Premature infants are at greater risk than full-term infants for eye problems. These include amblyopia, known as lazy eye; strabismus, a misalignment of the eyes; glaucoma, increased pressure within the eye; an early need for glasses; and severe visual impairment. A long-term follow up is needed with an ophthalmologist, an eye physician, to help identify these potential eye problems that may develop.
What is retinopathy of prematurity
Retinopathy of prematurity, known as ROP, is a potentially blinding disease caused by abnormal development of retinal blood vessels in premature infants. The retina is the inner layer of the back of the eye. In premature infants, the retinal blood vessels are underdeveloped. Usually, the infant would still be in the mother’s womb when the eyes finish developing. Because the child is not in the womb, the growing environment is different, and the retinal blood vessels may grow abnormally.
A treatable condition
Approximately 3.9 million infants are born in the U.S. each year. About 14,000 are affected by ROP, and 90 percent of those affected have a mild case that resolves on its own. About 1,100-1,500 develop the disease severe enough to require medical treatment. Despite available treatment, 400-600 infants each year in the U.S. become legally blind from ROP.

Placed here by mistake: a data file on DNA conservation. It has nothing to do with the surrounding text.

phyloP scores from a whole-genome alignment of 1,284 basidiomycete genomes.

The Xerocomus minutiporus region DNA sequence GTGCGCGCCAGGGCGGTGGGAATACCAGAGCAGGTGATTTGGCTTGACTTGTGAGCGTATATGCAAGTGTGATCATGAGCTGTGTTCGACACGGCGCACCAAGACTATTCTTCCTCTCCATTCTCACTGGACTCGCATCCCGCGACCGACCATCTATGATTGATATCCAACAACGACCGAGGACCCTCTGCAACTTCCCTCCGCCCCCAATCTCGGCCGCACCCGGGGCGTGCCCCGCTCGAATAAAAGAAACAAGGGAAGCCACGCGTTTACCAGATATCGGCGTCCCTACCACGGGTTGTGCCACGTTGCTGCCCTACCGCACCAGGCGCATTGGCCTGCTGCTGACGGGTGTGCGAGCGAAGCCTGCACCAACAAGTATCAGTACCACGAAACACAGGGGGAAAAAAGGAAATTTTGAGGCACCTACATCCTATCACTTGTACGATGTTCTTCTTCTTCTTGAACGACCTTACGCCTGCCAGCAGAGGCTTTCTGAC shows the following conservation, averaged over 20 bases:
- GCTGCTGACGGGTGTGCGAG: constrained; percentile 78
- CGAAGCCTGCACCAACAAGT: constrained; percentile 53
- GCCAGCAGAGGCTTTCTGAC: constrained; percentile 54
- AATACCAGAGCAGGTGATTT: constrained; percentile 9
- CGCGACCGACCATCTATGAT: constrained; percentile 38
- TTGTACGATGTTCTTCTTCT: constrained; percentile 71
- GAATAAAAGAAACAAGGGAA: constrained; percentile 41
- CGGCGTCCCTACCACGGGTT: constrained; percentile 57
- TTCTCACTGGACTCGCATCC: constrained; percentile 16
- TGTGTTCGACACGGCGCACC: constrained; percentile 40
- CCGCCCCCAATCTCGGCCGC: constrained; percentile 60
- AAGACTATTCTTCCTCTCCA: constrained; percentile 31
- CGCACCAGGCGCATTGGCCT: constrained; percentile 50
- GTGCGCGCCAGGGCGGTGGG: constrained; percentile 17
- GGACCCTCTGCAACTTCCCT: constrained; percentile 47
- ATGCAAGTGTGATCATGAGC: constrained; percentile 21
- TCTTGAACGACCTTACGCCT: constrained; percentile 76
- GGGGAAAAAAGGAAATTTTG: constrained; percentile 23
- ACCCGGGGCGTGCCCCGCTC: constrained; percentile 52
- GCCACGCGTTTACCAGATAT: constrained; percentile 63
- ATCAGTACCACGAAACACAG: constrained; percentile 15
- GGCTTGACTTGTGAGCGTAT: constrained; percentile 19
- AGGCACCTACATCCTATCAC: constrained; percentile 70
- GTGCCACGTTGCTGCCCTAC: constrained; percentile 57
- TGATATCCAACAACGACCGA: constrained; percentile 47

Note, not all infants born prematurely are at risk for ROP. Those at the highest risk for ROP are born before 31 weeks gestation or weigh 1250 grams (just under 3 pounds) or less. A nurse or doctor in the neonatal intensive care unit usually identifies infants at risk for ROP. If a baby is at risk for ROP, an ophthalmologist will perform several eye exams at repeated intervals to screen for ROP until the retinal blood vessels have finished growing or the child is no longer at risk for ROP.
Most infants who develop ROP will only develop a mild form of the disease that will improve on its own and will develop normal vision. Some infants will develop a severe form of ROP that can lead to a retinal detachment, which is when the retina becomes pulled away or separated from the eyewall. This can lead to permanent blindness.
The good news is that there are treatments for ROP. If ROP becomes severe, treatment will be recommended to occur in a timely fashion to reduce the chance that the eye will develop a retinal detachment and permanent blindness. The goal of regularly scheduled screening and treatment is to avoid retinal detachment and protect infants from permanent visual loss.